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Neurospora crassa


Neurospora crassa is a type of red bread mold of the phylum Ascomycota. The genus name, meaning "nerve spore" refers to the characteristic striations on the spores that resemble axons.

N. crassa is notable for its use as a model organism in science because it is easy to grow and has a haploid life cycle that makes genetic analysis simple since recessive traits will show up in the offspring. Neurospora was used by Edward Tatum and George Wells Beadle in their experiments for which they won the Nobel Prize in Physiology or Medicine. Beadle and Tatum exposed N. crassa to x-rays, causing mutations. They then observed failures in metabolic pathways caused by errors in specific enzymes. This led to the "one gene, one enzyme" hypothesis that states that specific genes code for specific proteins.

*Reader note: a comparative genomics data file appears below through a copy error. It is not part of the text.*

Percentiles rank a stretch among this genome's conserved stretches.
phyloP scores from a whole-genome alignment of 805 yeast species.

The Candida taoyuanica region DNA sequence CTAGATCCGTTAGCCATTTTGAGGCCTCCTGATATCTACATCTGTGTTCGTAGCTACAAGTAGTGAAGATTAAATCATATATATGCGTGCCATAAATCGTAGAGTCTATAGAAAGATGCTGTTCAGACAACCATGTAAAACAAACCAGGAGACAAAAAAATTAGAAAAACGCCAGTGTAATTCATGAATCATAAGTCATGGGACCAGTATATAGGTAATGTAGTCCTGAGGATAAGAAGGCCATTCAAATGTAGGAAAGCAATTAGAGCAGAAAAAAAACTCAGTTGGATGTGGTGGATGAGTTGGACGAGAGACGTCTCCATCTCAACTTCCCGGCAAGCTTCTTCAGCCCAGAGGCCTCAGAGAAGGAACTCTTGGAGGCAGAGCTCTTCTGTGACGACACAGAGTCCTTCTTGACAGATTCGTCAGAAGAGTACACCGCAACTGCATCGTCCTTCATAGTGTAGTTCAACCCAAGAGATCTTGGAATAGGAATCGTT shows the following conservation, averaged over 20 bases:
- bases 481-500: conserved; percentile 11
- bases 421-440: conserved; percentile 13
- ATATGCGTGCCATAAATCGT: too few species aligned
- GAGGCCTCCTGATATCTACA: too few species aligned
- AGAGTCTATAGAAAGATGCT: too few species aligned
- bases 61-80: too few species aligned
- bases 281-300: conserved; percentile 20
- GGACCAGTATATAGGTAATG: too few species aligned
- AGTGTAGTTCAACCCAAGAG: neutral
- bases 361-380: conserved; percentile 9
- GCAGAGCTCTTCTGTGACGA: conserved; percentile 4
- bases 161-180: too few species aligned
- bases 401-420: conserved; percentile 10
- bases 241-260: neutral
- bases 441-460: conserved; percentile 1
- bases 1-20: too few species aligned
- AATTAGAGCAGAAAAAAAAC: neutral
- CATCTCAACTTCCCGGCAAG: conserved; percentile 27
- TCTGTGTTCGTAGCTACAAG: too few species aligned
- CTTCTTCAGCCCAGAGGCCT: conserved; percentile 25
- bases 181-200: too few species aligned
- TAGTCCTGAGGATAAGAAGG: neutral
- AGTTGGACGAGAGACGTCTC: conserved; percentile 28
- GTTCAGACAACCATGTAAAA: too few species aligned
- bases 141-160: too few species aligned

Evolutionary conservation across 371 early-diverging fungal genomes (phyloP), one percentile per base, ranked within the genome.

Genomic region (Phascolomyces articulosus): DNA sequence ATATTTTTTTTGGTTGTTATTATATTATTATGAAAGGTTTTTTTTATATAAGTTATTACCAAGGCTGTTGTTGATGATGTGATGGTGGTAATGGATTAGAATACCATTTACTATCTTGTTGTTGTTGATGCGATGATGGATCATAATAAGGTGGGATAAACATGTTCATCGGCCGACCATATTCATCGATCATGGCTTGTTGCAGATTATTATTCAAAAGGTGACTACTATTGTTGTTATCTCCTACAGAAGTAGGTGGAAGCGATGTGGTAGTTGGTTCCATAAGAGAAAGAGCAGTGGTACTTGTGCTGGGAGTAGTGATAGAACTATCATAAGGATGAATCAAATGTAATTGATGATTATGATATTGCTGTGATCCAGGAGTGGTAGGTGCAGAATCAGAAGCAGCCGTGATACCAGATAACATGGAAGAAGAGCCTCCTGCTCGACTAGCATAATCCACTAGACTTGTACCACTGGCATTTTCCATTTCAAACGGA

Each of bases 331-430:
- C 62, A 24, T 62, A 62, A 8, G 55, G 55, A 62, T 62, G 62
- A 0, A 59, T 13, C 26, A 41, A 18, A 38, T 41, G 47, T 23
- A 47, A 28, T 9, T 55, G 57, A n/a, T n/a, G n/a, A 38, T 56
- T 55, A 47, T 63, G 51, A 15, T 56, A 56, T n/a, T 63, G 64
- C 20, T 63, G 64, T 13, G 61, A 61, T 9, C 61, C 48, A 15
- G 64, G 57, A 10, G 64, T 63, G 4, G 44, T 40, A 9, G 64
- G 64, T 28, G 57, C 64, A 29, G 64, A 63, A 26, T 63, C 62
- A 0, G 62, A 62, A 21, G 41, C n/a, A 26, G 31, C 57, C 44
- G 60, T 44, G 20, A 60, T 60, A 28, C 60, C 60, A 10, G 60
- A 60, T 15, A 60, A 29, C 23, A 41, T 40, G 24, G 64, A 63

In the 24 April 2003 issue of Nature, the genome of N. crassa was reported as completely sequenced. The genome is about 43 megabases long and includes approximately 10,000 genes.

In its natural environment, N. crassa lives mainly in tropical and sub-tropical regions. It can be found growing on dead plant matter after fires.

External links

The Neurospora Homepage


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